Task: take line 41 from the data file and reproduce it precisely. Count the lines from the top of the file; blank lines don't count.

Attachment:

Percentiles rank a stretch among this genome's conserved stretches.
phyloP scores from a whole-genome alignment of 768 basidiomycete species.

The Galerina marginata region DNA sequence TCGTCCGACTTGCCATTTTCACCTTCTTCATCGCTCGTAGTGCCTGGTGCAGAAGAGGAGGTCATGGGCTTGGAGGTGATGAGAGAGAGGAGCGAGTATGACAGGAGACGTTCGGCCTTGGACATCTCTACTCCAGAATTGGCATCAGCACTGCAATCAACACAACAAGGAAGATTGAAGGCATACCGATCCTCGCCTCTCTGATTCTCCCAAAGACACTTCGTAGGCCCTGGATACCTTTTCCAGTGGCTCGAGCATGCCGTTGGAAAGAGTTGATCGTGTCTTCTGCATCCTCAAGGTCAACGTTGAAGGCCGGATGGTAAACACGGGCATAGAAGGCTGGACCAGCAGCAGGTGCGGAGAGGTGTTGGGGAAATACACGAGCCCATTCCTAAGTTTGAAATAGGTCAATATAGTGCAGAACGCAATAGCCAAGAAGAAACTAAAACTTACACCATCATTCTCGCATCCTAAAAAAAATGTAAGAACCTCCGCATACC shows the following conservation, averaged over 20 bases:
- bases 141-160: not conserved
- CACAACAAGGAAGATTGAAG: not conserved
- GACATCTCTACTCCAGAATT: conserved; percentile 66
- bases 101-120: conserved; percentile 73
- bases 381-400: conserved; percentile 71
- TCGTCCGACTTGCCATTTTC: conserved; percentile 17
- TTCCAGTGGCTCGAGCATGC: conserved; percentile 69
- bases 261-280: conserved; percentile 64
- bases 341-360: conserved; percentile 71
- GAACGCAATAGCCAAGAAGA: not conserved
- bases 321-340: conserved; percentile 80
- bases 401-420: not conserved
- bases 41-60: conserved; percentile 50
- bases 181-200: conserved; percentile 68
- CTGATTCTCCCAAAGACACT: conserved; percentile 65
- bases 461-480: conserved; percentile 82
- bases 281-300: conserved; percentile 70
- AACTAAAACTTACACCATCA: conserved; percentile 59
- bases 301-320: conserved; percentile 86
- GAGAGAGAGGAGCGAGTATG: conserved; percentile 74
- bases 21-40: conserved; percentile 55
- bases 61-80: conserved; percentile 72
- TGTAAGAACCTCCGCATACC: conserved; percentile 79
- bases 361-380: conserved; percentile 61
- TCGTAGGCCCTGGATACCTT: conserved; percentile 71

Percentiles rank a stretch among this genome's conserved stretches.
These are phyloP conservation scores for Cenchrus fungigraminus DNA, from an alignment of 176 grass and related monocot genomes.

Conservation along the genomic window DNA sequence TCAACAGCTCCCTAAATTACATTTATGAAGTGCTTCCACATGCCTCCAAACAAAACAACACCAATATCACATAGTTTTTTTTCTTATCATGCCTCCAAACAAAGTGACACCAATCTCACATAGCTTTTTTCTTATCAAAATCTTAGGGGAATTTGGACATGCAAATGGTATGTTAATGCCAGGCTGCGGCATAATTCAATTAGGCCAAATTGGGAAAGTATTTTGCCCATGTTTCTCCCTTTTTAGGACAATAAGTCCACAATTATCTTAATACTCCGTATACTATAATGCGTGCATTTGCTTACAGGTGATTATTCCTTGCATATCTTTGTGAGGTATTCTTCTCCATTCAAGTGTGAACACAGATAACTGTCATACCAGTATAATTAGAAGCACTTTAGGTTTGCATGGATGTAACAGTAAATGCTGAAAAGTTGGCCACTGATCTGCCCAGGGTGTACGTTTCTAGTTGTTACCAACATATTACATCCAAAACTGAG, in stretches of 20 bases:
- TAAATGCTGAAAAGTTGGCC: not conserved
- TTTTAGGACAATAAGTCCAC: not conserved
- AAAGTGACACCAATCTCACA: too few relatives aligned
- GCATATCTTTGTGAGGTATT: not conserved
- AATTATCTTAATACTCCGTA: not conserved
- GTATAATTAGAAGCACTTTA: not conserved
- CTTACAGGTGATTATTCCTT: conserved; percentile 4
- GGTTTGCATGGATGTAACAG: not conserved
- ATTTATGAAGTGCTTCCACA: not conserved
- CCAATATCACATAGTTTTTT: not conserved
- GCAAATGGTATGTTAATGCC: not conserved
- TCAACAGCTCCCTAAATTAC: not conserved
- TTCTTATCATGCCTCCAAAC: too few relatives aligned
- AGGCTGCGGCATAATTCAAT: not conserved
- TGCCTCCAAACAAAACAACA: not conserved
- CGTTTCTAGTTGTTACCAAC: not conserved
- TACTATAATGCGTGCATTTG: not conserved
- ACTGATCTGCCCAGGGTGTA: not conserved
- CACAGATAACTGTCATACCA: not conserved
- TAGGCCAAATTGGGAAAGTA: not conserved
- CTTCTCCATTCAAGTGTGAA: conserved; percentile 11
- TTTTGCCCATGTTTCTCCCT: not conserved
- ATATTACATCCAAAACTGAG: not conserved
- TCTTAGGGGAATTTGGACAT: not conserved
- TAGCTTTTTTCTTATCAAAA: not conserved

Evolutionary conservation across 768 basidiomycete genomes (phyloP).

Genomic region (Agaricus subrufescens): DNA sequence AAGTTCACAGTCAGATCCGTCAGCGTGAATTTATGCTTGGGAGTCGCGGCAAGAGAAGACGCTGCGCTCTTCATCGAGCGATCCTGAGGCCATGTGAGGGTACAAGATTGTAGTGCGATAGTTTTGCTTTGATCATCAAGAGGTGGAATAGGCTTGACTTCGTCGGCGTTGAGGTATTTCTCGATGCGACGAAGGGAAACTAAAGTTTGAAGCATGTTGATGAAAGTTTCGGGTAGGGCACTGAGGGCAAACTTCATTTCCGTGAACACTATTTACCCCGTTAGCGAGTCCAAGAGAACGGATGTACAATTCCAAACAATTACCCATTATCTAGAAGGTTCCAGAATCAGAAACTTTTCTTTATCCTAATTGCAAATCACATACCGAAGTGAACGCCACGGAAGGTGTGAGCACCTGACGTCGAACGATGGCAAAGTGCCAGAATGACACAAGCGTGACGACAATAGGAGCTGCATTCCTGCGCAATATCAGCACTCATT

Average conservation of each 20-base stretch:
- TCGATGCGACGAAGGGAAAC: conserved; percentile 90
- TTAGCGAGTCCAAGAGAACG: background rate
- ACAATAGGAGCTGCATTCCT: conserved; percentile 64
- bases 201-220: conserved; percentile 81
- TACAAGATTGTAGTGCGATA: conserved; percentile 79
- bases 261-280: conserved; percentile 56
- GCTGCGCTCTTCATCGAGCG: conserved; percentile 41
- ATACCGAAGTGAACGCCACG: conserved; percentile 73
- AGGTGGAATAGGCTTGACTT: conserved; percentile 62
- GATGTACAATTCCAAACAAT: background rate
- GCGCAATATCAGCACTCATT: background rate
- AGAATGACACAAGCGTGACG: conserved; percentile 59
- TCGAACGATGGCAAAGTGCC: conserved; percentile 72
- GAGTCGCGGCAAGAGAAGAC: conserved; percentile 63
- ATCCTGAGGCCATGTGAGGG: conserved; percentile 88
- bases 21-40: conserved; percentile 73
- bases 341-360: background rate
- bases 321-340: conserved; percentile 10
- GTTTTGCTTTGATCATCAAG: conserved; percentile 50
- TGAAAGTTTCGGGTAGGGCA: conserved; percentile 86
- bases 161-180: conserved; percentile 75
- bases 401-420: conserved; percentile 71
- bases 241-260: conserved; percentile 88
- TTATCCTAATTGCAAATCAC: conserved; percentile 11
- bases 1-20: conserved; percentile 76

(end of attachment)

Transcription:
- CCAATATCACATAGTTTTTT: not conserved